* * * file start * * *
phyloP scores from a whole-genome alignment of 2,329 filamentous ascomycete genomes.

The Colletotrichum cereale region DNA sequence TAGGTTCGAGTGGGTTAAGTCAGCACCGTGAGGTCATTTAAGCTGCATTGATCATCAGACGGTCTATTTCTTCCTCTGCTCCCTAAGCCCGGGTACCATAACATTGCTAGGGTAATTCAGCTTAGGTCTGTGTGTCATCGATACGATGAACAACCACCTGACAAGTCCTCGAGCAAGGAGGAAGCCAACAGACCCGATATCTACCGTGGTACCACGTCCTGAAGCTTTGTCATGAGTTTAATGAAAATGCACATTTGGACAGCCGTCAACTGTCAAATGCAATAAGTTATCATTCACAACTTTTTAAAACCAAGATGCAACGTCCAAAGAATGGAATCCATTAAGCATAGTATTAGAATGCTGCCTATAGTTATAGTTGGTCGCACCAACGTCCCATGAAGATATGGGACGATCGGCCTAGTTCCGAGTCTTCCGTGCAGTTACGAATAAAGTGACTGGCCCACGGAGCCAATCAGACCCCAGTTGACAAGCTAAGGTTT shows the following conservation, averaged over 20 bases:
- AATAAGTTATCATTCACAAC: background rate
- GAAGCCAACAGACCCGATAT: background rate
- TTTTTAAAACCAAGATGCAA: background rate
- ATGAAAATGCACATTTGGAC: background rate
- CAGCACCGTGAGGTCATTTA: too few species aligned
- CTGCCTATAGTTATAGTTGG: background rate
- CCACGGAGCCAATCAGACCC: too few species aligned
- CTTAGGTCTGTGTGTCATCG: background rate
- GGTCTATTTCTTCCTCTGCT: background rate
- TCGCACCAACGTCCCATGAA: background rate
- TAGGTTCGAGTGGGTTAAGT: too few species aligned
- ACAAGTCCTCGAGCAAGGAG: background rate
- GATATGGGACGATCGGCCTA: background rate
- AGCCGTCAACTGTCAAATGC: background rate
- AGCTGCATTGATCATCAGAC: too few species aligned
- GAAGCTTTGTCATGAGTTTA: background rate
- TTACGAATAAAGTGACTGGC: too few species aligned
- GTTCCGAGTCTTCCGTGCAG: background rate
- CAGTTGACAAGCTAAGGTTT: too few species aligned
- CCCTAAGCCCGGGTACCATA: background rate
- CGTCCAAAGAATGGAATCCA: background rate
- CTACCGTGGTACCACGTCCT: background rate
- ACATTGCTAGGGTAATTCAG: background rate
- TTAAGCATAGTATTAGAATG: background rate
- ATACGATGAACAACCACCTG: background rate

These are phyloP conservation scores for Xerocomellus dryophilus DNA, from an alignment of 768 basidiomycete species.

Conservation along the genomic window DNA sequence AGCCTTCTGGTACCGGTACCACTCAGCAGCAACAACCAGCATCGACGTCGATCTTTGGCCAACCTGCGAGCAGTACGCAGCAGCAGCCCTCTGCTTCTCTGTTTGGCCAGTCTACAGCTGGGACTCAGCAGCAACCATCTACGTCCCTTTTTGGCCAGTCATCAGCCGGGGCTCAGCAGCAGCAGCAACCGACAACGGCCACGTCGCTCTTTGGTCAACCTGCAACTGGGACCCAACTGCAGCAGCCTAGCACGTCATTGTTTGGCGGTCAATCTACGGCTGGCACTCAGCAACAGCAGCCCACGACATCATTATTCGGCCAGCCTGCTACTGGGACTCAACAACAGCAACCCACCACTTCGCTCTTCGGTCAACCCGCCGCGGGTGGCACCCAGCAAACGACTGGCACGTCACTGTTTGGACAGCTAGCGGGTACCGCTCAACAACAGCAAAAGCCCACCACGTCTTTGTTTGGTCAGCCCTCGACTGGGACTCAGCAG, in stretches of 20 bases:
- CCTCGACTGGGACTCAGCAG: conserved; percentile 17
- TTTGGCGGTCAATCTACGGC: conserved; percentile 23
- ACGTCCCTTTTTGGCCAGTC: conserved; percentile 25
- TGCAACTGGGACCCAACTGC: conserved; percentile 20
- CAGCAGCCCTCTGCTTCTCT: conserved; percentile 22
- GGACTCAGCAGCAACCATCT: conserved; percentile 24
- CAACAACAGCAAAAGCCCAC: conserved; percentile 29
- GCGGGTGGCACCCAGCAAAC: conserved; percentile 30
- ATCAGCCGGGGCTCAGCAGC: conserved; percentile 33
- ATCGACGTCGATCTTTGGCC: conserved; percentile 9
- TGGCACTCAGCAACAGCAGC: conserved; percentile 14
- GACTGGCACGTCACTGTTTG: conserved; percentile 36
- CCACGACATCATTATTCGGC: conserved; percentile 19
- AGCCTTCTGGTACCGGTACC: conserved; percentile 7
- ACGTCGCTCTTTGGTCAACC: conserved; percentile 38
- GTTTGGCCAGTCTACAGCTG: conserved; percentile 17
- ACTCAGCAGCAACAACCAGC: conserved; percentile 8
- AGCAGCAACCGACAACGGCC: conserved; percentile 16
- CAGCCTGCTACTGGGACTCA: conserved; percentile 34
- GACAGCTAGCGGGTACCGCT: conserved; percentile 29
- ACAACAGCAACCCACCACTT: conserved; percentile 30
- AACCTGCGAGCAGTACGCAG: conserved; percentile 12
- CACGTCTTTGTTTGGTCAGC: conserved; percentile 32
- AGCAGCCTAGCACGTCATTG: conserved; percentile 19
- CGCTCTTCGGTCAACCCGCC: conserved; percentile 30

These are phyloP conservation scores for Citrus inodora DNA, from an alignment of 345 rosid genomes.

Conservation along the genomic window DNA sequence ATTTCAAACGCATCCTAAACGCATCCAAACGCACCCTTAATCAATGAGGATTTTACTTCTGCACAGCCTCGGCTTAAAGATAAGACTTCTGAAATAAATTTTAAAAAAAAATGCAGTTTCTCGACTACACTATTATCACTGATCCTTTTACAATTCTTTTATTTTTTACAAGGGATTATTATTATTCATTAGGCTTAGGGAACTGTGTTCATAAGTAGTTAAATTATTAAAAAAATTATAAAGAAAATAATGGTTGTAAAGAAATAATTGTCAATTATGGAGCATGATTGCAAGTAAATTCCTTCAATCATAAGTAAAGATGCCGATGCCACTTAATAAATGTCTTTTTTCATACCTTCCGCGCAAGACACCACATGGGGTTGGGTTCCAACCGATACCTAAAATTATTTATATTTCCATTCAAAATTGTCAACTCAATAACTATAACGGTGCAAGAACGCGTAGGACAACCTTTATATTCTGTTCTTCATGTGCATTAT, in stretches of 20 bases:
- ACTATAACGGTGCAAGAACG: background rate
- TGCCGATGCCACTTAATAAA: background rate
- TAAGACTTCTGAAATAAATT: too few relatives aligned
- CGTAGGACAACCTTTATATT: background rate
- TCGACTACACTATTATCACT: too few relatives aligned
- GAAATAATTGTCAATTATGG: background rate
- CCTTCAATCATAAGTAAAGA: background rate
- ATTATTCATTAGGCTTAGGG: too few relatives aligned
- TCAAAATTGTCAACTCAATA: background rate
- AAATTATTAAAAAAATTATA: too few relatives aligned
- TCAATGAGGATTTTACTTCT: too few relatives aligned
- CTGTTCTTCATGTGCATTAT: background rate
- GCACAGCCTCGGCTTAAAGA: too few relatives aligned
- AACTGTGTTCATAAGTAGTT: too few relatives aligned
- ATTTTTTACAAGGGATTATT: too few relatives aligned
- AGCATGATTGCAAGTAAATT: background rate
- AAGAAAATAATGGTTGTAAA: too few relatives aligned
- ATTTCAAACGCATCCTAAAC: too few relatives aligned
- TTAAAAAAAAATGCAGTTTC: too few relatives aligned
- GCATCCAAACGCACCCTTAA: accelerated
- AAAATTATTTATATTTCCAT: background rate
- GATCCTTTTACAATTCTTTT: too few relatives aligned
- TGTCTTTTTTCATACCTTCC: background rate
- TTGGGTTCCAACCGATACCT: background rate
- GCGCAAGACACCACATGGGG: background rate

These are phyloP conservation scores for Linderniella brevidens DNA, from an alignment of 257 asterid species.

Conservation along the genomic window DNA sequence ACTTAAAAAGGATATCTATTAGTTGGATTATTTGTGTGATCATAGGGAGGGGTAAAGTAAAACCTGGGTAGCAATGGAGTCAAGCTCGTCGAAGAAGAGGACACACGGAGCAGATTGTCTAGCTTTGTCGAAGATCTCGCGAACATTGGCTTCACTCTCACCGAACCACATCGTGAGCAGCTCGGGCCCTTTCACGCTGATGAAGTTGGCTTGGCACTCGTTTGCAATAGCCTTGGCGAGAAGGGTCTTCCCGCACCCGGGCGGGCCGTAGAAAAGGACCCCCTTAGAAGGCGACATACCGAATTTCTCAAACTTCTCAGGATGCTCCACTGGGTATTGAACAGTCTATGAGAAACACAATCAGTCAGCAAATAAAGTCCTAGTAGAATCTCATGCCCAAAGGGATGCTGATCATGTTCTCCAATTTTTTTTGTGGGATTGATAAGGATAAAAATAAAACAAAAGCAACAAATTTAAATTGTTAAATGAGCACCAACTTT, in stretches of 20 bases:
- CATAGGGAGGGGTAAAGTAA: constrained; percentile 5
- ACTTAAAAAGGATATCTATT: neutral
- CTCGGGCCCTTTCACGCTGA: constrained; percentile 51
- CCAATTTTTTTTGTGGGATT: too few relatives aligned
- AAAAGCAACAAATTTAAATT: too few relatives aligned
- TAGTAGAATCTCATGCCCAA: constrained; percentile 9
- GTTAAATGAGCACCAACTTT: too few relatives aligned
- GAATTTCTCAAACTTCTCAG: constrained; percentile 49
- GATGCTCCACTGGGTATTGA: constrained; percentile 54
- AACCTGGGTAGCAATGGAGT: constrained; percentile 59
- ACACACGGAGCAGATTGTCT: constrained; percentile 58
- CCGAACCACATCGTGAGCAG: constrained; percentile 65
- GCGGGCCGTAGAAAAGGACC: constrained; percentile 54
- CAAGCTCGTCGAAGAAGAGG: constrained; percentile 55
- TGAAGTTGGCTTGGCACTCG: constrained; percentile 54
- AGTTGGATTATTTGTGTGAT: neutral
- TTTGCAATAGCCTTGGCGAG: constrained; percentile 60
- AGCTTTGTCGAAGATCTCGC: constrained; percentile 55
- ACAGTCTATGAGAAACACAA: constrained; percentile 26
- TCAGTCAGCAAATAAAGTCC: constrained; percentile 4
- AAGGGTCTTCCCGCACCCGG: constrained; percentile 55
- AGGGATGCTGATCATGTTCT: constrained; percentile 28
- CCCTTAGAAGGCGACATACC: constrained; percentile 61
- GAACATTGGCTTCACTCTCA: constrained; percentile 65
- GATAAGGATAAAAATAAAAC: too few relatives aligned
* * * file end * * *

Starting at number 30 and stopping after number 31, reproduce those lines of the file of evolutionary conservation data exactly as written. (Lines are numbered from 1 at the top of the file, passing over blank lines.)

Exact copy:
- CCTCGACTGGGACTCAGCAG: conserved; percentile 17
- TTTGGCGGTCAATCTACGGC: conserved; percentile 23